Sweetpotato [Ipomoea batatas (L.) Lam.] cultivars with high levels of resistance to root damaging insects have been developed through the collaborative efforts of a multidisciplinary research team. These resistances were combined with other traits necessary for a successful cultivar such as: disease resistances; high yield; long storage life; prolific sprout production; marketable root size, shape and skin at tributes; and culinary excellence. Adpotion of quantitative genetic principles, development of a wide gene base, sequential selection schemes, use of effective selection criteria and appropriate susceptible standards contributed to the program's success. These achievements were made with, little prior knowledge about inheritance patterns, gene action, mechanisms of resistance or a complete knowledge of the insects concerned. The value of insect resistant cultivars has become better appreciated with the recent decrease in chemical alternatives.

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Alfred Jones

Sweetpotato [Ipomoea batatas (L.) Lam.] cultivars with high levels of resistance to root damaging insects have been developed through the collaborative efforts of a multidisciplinary research team. These resistances were combined with other traits necessary for a successful cultivar such as: disease resistances; high yield; long storage life; prolific sprout production; marketable root size, shape and skin at tributes; and culinary excellence. Adpotion of quantitative genetic principles, development of a wide gene base, sequential selection schemes, use of effective selection criteria and appropriate susceptible standards contributed to the program's success. These achievements were made with, little prior knowledge about inheritance patterns, gene action, mechanisms of resistance or a complete knowledge of the insects concerned. The value of insect resistant cultivars has become better appreciated with the recent decrease in chemical alternatives.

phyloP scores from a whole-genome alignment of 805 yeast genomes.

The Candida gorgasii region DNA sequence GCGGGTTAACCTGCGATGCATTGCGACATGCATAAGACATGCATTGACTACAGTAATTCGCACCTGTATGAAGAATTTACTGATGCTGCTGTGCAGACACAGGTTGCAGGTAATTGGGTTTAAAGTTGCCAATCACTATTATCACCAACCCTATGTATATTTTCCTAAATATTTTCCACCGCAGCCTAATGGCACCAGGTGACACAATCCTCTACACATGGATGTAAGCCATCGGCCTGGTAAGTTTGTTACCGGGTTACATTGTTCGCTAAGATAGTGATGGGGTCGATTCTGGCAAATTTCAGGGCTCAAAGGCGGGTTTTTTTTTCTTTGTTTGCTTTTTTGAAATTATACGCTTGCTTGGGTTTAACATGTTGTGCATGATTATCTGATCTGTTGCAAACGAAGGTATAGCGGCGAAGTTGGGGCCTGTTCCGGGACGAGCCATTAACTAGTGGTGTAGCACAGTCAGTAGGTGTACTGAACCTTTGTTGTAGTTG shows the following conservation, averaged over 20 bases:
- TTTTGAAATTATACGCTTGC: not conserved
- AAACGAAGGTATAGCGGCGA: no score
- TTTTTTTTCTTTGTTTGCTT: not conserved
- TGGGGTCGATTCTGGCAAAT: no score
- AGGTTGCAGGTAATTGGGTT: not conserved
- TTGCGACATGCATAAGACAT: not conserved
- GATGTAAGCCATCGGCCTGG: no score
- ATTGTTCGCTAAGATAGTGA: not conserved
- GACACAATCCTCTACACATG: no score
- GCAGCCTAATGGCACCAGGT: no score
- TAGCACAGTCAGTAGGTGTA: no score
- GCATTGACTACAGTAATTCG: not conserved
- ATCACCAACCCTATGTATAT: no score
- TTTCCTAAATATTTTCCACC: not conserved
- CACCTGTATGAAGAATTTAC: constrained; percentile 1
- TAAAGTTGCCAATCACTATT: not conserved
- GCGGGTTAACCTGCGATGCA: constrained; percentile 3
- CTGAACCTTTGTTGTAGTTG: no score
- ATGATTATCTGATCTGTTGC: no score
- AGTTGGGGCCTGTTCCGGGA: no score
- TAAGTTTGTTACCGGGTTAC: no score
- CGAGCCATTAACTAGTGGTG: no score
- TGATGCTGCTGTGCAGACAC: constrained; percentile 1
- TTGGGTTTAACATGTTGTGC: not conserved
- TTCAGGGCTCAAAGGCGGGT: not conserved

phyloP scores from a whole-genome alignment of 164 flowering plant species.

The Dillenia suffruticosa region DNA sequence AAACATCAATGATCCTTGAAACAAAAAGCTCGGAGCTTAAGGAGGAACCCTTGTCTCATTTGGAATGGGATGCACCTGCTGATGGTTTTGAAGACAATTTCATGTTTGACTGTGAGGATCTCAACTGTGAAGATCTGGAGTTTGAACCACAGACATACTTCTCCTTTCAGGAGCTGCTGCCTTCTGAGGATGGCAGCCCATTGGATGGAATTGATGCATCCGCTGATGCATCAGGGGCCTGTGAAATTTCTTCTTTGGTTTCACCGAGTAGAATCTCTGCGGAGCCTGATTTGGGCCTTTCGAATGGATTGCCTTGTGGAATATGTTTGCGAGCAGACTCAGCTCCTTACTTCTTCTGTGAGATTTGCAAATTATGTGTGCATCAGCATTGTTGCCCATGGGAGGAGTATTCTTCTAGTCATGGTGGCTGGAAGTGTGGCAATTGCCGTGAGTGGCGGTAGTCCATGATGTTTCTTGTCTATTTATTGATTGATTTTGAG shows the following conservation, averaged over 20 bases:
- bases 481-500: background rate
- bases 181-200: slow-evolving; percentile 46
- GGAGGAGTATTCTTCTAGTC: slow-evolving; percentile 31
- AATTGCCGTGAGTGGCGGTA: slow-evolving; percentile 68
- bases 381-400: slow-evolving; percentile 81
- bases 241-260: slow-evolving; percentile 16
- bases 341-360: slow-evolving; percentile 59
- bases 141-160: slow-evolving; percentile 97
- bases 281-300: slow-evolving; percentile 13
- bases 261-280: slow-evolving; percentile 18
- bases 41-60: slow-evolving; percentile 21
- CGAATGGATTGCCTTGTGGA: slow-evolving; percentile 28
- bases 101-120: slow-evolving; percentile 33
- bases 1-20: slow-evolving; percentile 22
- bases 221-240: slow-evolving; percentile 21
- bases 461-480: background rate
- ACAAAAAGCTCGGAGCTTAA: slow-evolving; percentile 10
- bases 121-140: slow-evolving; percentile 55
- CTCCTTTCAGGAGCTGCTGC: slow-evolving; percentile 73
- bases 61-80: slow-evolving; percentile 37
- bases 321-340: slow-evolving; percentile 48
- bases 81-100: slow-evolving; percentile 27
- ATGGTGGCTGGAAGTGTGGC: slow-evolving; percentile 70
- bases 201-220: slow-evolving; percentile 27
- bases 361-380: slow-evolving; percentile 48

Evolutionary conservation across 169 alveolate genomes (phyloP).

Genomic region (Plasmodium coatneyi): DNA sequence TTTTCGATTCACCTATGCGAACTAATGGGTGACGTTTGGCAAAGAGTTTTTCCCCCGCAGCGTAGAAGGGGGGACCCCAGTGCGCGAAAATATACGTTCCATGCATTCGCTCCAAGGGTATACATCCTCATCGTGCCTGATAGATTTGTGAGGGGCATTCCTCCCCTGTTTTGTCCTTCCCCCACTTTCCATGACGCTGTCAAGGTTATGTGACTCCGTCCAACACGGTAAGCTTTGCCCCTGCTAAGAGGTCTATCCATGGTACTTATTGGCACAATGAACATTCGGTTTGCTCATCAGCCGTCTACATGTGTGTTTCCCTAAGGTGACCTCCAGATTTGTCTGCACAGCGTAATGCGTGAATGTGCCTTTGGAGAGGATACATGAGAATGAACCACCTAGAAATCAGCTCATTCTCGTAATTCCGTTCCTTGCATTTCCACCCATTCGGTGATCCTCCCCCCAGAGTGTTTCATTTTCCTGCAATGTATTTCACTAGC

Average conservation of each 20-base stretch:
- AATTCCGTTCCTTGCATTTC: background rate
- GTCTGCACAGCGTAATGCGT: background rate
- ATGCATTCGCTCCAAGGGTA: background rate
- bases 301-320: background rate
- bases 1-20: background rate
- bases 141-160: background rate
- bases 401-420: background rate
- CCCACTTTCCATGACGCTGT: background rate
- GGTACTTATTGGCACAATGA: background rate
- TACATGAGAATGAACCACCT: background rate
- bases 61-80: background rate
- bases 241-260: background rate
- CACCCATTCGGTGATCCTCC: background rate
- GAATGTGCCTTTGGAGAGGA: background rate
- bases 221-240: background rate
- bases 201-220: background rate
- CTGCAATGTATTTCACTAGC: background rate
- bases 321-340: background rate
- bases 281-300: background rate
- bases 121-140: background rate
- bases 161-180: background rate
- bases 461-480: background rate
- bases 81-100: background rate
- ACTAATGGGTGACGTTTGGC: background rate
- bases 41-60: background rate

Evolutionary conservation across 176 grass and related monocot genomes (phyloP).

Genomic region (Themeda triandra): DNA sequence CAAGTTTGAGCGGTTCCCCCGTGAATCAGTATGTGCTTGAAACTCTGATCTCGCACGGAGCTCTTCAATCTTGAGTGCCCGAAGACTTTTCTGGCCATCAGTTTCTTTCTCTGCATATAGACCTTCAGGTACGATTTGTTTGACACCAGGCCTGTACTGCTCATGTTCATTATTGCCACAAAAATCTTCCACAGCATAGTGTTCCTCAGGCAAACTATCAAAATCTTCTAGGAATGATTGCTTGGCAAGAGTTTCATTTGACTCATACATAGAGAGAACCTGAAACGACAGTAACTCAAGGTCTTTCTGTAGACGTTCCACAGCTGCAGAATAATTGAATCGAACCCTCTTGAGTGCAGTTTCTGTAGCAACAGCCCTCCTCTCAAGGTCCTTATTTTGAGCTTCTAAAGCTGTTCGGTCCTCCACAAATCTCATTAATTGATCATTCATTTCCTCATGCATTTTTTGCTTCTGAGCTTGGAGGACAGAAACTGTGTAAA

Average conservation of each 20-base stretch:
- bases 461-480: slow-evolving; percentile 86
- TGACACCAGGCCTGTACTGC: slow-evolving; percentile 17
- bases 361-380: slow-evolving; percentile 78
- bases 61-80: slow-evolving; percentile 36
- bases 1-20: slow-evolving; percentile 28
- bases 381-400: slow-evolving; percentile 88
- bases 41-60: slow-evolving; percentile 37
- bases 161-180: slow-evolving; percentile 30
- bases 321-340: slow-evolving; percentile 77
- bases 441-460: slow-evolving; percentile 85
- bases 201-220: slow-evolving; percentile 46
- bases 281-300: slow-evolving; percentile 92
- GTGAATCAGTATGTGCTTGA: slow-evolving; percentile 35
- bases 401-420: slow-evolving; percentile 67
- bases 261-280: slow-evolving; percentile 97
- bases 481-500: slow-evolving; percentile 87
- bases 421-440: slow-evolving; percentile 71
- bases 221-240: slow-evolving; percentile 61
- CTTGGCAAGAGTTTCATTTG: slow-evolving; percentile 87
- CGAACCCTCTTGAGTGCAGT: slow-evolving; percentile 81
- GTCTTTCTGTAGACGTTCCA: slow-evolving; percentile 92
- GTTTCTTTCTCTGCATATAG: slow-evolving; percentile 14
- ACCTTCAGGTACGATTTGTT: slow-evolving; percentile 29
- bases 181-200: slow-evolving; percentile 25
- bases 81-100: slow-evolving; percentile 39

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Richard L. Fery